What Are the Benefits of Mutual Funds?

By the time people reach the age of 30, they have either started investing for retirement or are seriously thinking about it. There is no one-size-fits-all investment strategy for anyone. But there is no doubt that mutual funds are one of the best investment choices for savers of all kinds. Here are some of the reasons mutual funds are best for 30- and 40-year-old investors.

1. Simplicity

Investors in their 30s and 40s typically don’t have large nest eggs or complex financial needs yet. It is the time when you may be too busy to learn more about investing. Follow the KISS rule: Keep It Simple, Stupid!

2. Diversification

Mutual funds hold dozens or hundreds of securities, such as stocks and bonds. You can get started with one fund or easily build a diversified portfolio with just a few funds.

3. Accessibility

There is very little money or financial skill needed to buy mutual funds. You can find low-cost funds and start investing for as little as $25, the cost of a share. These funds don’t require a broker or advisor to buy. The only thing needed to invest in mutual funds is money and a few minutes to open an account.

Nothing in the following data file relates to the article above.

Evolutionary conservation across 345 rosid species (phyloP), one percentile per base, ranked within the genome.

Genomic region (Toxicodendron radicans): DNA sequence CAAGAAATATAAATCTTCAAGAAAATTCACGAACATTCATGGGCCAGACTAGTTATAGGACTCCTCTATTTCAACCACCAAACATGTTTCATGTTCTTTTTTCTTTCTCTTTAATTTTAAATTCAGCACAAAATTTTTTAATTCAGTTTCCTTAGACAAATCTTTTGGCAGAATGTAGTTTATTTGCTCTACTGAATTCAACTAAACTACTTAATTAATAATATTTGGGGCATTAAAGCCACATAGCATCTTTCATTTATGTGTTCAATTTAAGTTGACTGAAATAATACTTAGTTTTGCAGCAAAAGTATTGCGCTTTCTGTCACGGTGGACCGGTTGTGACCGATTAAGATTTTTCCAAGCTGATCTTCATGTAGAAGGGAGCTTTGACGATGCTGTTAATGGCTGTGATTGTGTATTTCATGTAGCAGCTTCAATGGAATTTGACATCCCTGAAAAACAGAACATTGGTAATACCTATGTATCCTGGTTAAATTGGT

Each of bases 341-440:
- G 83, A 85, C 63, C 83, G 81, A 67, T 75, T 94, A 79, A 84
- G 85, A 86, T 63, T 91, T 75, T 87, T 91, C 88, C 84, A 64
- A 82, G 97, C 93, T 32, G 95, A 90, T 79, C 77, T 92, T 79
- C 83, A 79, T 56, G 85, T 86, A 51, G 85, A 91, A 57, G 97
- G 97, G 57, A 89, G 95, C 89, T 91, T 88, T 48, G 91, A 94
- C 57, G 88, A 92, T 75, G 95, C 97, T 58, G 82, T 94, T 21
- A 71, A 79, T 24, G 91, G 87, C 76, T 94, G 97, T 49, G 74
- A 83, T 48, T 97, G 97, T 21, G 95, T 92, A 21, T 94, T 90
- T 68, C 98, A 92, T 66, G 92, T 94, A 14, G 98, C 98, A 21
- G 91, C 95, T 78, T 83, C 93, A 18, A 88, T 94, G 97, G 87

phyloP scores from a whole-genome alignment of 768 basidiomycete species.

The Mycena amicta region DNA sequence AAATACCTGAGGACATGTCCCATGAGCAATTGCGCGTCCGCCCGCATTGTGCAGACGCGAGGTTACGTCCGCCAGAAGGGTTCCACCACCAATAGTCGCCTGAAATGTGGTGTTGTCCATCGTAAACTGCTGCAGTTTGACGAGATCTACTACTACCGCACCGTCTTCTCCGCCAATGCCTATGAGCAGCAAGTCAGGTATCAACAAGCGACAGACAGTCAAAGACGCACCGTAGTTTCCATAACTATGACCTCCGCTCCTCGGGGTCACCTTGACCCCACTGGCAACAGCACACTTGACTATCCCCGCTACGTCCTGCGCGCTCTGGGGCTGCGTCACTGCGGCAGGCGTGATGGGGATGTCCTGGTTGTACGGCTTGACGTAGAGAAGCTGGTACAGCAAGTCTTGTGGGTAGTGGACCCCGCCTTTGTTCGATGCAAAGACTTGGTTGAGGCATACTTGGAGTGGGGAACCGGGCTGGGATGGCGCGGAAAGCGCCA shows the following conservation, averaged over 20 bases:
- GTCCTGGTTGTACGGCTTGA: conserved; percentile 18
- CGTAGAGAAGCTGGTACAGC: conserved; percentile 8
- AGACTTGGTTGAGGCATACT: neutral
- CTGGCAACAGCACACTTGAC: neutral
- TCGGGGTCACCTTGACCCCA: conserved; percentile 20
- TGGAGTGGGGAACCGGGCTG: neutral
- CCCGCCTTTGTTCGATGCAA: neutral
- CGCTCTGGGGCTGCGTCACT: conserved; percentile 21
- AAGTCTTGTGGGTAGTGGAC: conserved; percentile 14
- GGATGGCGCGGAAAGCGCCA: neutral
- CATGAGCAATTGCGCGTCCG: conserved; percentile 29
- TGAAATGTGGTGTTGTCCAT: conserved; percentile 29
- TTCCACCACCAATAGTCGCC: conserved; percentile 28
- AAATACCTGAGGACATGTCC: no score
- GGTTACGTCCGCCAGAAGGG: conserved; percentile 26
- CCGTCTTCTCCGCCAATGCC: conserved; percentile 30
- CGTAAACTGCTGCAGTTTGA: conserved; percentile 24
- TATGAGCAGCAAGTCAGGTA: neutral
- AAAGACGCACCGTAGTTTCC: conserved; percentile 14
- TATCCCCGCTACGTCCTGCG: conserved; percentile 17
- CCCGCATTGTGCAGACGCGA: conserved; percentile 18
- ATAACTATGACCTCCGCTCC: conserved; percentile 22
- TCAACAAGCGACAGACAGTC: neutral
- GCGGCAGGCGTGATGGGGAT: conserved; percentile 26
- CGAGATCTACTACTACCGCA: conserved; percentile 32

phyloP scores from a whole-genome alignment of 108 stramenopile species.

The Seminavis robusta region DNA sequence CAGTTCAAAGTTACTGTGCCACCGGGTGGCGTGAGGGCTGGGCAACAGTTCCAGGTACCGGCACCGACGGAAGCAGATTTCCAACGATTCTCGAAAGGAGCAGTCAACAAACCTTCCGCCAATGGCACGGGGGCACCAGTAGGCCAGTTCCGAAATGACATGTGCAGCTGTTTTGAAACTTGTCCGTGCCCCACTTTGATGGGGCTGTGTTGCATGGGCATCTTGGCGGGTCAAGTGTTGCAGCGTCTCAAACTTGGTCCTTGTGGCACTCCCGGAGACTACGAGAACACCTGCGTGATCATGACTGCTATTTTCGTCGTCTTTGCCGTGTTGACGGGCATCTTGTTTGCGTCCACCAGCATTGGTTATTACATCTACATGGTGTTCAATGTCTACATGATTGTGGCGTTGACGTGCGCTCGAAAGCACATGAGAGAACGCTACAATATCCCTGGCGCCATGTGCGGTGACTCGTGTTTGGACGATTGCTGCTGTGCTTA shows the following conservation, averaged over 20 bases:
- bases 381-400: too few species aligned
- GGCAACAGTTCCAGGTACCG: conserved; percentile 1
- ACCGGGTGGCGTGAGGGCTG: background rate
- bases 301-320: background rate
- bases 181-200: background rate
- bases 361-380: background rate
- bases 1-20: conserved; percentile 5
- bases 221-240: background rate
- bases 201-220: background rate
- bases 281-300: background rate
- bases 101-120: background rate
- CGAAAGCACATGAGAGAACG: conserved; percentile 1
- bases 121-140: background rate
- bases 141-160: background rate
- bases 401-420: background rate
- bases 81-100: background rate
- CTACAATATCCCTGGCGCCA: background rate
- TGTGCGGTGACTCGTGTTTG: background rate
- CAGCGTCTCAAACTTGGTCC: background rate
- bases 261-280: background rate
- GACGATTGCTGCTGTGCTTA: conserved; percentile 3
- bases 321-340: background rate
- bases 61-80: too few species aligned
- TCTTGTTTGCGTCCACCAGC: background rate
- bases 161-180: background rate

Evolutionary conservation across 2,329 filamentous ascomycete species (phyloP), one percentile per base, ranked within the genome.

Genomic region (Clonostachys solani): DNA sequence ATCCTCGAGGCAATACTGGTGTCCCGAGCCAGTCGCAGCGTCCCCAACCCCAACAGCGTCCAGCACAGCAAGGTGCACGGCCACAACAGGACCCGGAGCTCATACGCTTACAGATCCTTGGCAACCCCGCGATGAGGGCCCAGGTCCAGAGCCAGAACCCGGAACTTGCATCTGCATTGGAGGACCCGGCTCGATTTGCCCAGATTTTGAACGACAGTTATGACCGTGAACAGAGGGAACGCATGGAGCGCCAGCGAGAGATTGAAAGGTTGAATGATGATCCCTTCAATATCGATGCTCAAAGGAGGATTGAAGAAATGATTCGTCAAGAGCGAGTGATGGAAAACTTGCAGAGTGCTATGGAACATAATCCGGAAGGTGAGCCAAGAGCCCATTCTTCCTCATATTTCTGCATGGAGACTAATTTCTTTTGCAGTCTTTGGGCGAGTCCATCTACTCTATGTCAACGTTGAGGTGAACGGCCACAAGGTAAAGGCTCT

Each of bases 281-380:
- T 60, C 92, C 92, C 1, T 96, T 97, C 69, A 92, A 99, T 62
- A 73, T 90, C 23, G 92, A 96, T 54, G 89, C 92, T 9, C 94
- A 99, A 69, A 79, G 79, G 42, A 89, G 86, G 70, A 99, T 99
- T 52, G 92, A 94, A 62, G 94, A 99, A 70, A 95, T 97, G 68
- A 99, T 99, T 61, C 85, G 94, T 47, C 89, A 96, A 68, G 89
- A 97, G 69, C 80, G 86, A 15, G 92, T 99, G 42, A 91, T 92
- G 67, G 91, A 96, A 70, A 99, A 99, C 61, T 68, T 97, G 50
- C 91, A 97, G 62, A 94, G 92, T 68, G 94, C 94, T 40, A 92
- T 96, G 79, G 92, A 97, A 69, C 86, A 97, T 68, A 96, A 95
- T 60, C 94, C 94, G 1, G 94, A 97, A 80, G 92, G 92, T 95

Mutual funds are not just investment choices for people starting to get serious about investing, they are also used by professional money managers and expert investors around the world. It may be the way you should start, but it is also a path to follow for years and years.

What Are the Best Fund Types?

People in their 30s and 40s typically have at least 20, 30, or 40 years before retiring. So they are long-term investors. All investors should be aware of their own investment goals and risk tolerance. But the longer you have until you need your money, the more aggressively you can invest. That’s because you have time to rebound from losses. Here are the basic types of funds middle-aged investors are wise to consider:

1. Target Date Funds